Trump supporter burning down Mississippi church exposed as a hoax

This election has seen America devolve into a worse state of bitter partisanship. Harsh stereotypes about both sides became more prominent than ever before. Republican businessman Donald Trump is a bitter misogynistic racist, despite being friendly with women and people of varying races. Stephen Bannon, the former executive chair of Breitbart News, who will now serve as President-Elect Trump’s Chief Strategist to the President, was deemed a ‘white supremacist’, despite there being little evidence of just that.

The ramping up of the negative rhetoric grew worse as the left continued an onslaught of propaganda and negative attacks. The Never Trump crowd fed a burning hatred, ironically, against a group of people accused of being full of hatred.

Then a week ahead of the presidential election that would end all of the partisan dueling, a Mississippi church burned down. Not only was the church burned down in apparent act of arson, the words “Vote Trump” were written in big white letters on the torched building of worship.

It looked awful and fit every narrative the left had crafted about Donald Trump and his movement.

Is Trump a man of God who attracts truly religious people? Evidently not, considering a Trump supporter burned down a church. Does Trump oppose violence and is supported by people who refuse to engage in aggressive tactics? Apparently not, as a Trump burned down a church.

The timing was also perfect for the Democratic Party. A Trump supporter seemingly burned down a church leaving behind their message on the building, just a week before the election.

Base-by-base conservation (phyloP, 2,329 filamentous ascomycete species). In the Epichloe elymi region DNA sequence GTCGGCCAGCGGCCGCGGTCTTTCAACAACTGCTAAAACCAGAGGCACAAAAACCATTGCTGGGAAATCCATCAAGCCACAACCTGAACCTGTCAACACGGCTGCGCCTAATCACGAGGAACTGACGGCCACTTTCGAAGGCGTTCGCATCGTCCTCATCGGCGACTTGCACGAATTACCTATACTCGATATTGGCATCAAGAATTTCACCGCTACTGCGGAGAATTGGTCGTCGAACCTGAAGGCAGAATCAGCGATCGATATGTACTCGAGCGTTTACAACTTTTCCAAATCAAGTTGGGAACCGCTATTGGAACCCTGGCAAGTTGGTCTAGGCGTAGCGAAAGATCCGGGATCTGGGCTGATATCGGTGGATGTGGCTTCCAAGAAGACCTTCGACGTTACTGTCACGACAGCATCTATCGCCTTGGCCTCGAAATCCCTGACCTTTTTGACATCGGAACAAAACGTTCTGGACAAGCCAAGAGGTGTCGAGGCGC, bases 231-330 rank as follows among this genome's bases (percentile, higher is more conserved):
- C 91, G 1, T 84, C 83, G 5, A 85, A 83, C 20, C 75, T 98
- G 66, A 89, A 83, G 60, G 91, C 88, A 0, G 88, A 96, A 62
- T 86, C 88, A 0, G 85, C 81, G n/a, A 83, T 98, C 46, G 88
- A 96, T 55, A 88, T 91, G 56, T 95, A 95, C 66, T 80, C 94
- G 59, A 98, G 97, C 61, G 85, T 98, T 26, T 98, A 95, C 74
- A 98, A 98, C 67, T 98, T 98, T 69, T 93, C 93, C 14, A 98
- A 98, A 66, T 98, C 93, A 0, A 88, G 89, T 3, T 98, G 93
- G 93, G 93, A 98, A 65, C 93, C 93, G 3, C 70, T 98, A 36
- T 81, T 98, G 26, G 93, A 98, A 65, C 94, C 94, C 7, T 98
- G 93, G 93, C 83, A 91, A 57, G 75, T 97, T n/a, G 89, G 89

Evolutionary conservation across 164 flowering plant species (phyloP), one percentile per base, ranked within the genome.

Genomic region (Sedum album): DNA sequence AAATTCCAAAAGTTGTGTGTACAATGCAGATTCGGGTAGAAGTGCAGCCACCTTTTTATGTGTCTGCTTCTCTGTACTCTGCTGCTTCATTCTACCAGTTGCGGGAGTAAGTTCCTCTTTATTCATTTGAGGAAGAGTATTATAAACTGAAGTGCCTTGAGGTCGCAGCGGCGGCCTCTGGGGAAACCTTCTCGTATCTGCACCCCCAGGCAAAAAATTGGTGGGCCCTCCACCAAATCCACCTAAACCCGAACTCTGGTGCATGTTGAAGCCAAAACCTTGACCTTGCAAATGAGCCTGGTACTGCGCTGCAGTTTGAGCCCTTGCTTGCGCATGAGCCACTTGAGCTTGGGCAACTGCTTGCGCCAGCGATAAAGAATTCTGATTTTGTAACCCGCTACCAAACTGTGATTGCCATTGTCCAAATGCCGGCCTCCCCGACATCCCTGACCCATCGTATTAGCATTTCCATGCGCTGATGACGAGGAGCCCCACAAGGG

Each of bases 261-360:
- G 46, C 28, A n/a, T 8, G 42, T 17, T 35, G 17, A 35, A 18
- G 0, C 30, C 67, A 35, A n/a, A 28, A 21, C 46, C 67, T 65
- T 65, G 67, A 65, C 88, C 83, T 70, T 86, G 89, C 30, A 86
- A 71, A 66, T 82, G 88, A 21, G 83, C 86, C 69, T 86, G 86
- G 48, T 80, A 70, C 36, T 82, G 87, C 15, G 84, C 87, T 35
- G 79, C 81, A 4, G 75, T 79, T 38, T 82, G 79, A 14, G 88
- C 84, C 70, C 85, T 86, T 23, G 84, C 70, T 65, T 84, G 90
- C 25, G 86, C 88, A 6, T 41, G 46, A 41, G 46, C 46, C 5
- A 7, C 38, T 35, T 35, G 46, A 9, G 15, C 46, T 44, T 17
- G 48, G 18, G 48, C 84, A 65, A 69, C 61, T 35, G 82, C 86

It also turned out all to be a hoax. The entire church burning by a Trump supporter was a setup.

African-American Andrew McClinton, a 45-year-old member of the church congregation, has been charged with first degree arson for the incident. McClinton has a prior criminal record including grand larceny and armed robbery.

What happened to the left’s convenient narrative that came a week before the presidential election?

Instead of waiting for the facts of an investigation to turn up, the left, joined by the mainstream media and Democratic Party establishment, all piled onto an all too convenient narrative. We were led to believe by bitter Clinton supporters and Never Trump activists that this was just another member of Republican Donald Trump’s bitter white supremacist army.


Will the left apologize for jumping the gun before an investigation was completed? Will Democrats apologize for exploiting the tragic burning of a place of worship for political gain? Will Hillary Clinton supporters apologize to Trump supporters for falsely accusing them of letting their apparent white supremacist rage fuel a church burning?

We live in deeply polarized times and in these controversial moments, it’s best to try and diffuse the situation. Escalating rhetoric is going to serve no purpose for everyday Americans. Here we had an arson attack on a church, which for many is a place of comfort and worship. Despite whatever initial appearances exist, an investigation had not been completed. After the investigation was completed, it turns out the initial theories were false.

Let the Mississippi church burning be a lesson to all who are eager to exploit tragedy for political gain.

Chris Dixon is a liberty activist and writer from Maine. In addition to being Managing Editor for the Liberty Conservative, he also writes the Bangor Daily News blog "Undercover Porcupine" and for sports website Cleatgeeks.

1 Comment

  1. According to this article, the police don’t have a motive. But I’m going to guess that this suspect didn’t really vote for Trump himself, nor did he expect that it would cause anyone else to vote for Trump. Maybe this fellow just liked to burn things or he wanted to make Trump supporters look evil, or both. This is a classic example of a false flag attack: an act of violence designed to look like a member of a different group was responsible.

    So anytime you hear of a political or religious group carrying out an attack, don’t use that as a basis for judging the entire religion or political movement.

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